The same leagues that once avoided issues of sexuality now almost seem to be competing in a tolerance sweepstakes. As Grant Hill, Jared Dudley and Steve Nash were filming PSA's, the league was bringing the hammer down on players using the word f-----. In homage to Brendan Burke, the late, openly gay son of NHL executive Brian Burke, the NHL and the NHL Players Association found rare common ground in becoming the first league to partner with a group dedicated to fighting homophobia in sports.
Even the UFC, seldom regarded as a citadel of progressivism, has a zero-tolerance policy on homophobia. Several weeks ago heavyweight Matt Mitrione offered a rant against a transgendered fighter that doesn't dignify repeating, but, suffice to say, was in consonance with Mitrione's nickname, Meathead. The organization announced that it was suspending Mitrione immediately, adding, "The UFC is a friend and ally of the LGBT community."
Mitrione learned the same lesson that 49ers cornerback Chris ("I don't do the gays ... can't be with that sweet stuff") Culliver learned before February's Super Bowl and former NBA star Tim ("I hate gay people . ... I am homophobic") Hardaway learned years before that. Times have changed and today, it is not the gay athlete, but rather the homophobe, who is staring backlash square in the face.
None of this is to say that Collins' transition will be free of awkwardness. Homosexuality in sports can still be met with more of a reluctant acquiescence than an open embrace. Amaechi received death threats after his announcement and often recounts his first press conference after asserting that he was gay. The opening question: "Are you HIV positive?" If you've been to a game lately, inevitably, two dudes will show up on the Kiss Cam and the crowd giggles. The rants of disgraced Rutgers coach, Mike Rice, are just the latest example that the homophobic F-word remains the lowest insult in the sports lexicon.
For years speculation about which active athletes are gay has been a prominent topic among fans, on message boards and, yes, in the media. Jared Max, an openly gay ESPN radio host, once told New York magazine that in order to have a real impact, the first active gay athlete would "have to be an All-Star. Someone with status. Someone whose teammates will be like, 'As long as he wins . ...' "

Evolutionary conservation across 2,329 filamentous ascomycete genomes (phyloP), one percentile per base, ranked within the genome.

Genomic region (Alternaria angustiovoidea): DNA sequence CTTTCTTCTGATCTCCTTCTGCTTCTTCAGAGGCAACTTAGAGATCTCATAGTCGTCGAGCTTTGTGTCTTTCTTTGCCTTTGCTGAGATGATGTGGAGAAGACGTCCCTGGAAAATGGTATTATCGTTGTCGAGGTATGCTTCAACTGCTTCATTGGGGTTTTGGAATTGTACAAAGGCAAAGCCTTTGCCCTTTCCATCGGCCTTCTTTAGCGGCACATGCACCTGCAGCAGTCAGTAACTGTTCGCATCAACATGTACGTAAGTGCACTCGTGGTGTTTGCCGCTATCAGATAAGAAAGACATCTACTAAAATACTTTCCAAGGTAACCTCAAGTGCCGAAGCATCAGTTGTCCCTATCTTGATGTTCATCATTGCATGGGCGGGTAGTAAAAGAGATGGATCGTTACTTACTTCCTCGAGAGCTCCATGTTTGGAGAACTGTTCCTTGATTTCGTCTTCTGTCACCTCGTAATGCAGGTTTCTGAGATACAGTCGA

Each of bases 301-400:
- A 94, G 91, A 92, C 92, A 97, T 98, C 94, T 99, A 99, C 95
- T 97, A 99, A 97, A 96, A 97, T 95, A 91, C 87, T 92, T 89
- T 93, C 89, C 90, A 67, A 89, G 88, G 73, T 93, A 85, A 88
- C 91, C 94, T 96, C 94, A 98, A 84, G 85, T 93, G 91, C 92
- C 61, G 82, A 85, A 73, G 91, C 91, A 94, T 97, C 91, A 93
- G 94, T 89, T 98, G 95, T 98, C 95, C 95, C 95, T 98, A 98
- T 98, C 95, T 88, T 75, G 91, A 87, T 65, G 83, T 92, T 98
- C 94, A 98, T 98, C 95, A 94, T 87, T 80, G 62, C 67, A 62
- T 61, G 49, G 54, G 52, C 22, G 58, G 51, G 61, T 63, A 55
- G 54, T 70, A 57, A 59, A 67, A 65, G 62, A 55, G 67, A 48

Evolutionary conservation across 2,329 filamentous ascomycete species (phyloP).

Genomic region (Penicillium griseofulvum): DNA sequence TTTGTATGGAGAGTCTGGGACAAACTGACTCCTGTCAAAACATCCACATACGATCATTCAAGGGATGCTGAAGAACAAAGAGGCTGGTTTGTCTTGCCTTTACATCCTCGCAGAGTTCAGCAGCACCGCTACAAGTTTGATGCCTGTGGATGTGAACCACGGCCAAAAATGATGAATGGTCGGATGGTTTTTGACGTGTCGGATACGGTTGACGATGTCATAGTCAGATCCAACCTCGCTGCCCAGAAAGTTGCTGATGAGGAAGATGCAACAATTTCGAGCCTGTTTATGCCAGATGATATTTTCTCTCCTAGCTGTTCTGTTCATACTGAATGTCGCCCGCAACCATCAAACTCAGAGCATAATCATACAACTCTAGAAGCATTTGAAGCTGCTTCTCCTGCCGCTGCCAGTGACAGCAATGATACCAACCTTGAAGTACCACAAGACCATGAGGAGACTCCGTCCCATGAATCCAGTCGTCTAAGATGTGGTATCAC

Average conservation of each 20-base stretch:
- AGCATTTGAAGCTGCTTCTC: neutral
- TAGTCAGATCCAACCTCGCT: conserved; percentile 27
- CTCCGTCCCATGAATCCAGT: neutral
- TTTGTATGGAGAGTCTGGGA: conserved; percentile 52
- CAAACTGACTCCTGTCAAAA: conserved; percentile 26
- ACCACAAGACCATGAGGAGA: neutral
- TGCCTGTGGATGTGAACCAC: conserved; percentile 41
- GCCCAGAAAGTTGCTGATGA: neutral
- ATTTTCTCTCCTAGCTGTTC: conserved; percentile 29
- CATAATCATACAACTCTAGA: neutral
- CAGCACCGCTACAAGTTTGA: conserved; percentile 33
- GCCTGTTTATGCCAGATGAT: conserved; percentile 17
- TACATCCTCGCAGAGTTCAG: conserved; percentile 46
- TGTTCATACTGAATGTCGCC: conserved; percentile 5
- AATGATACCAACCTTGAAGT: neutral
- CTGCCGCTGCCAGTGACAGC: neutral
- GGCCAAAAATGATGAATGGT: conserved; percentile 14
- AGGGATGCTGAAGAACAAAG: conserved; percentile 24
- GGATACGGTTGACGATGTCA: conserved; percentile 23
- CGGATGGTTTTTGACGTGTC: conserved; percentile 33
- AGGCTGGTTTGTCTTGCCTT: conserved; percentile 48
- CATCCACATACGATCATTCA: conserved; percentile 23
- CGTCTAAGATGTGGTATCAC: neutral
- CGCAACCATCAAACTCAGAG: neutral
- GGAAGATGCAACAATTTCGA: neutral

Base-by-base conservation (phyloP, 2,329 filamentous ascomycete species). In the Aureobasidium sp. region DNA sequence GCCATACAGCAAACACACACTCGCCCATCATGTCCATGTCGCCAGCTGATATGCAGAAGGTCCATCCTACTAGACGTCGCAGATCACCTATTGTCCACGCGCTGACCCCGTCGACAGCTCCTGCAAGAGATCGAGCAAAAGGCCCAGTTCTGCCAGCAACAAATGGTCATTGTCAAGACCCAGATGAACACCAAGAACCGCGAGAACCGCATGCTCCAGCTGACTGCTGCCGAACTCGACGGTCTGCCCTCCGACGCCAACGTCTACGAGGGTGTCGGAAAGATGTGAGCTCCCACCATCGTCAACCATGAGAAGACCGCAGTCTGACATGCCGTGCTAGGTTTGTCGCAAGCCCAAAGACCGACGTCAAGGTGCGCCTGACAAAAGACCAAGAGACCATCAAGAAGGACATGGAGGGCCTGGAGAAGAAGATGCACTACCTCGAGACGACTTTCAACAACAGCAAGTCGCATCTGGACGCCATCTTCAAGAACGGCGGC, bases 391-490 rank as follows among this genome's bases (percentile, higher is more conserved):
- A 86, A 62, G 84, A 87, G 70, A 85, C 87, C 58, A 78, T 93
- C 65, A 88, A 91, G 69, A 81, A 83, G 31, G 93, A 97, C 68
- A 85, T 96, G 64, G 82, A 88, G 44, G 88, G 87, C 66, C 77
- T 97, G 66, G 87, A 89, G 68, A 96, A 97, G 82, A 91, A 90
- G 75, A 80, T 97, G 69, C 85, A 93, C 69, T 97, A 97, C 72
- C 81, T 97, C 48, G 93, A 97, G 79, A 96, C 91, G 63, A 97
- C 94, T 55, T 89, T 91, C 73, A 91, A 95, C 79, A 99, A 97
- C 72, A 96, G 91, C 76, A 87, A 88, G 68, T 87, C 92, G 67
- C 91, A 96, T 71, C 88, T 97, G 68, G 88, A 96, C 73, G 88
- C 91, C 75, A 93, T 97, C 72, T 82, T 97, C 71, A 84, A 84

While Collins wins -- he has been to the playoffs in nine of his 12 seasons -- he has never been mistaken for a star. Yet you could argue that he is singularly well suited for this new role. Since entering the league upon graduating from Stanford in 2001, he's been a bruising player, an enforcer who's laid out players, dispensed his share of trash talk, drawn technicals -- in short, whose style splinters every shabby stereotype of gay men being soft. (Might his aggressive style have been compensatory, a way to offset any suspicions about his sexuality? He smiles and says that he'll get back to us on that one.)
He is smart and well-spoken and carries himself with a charismatic intelligence. He is sufficiently well-connected that his "heads-up list" in advance of today's story included Condoleezza Rice and Bill Clinton. Maybe most important, he is metaphysically equipped for the inevitable fallout. He will not stand accused of being political and putting his sexuality in anyone's face. But he's willing to engage opponents and future teammates if any of them want to discuss his sexuality. "I wouldn't label myself an activist," he says. "Again, I just see myself as someone who wants to live his life genuinely."
Eloquent as he is in articulating why he decided to end his silence, he also expresses plenty of trepidation about what comes next. A free agent this summer, he wonders if this new status will affect his marketability. How will teammates react? Sure, he's been booed before -- "I've wanted to boo myself sometimes," he says -- but it's never come with the sting of homophobia. He cuts off a few minutes of speculative talk by shrugging. "Look," he says. "At the end of the day I don't know what's going to happen after I open this door."
Today, though, one of the last closets in American society has been pried open. It wasn't done with a crowbar. The hinges are still intact. But it opened and Jason Collins walked out. Proudly. Head high. A smile on his face. Surely there are other active athletes, maybe lots, still inside. But the capacity is one less than it was yesterday.
And the day after he came out to SI, Collins reported that he slept well. When he woke, the sky hadn't fallen in. And damn if it wasn't blue.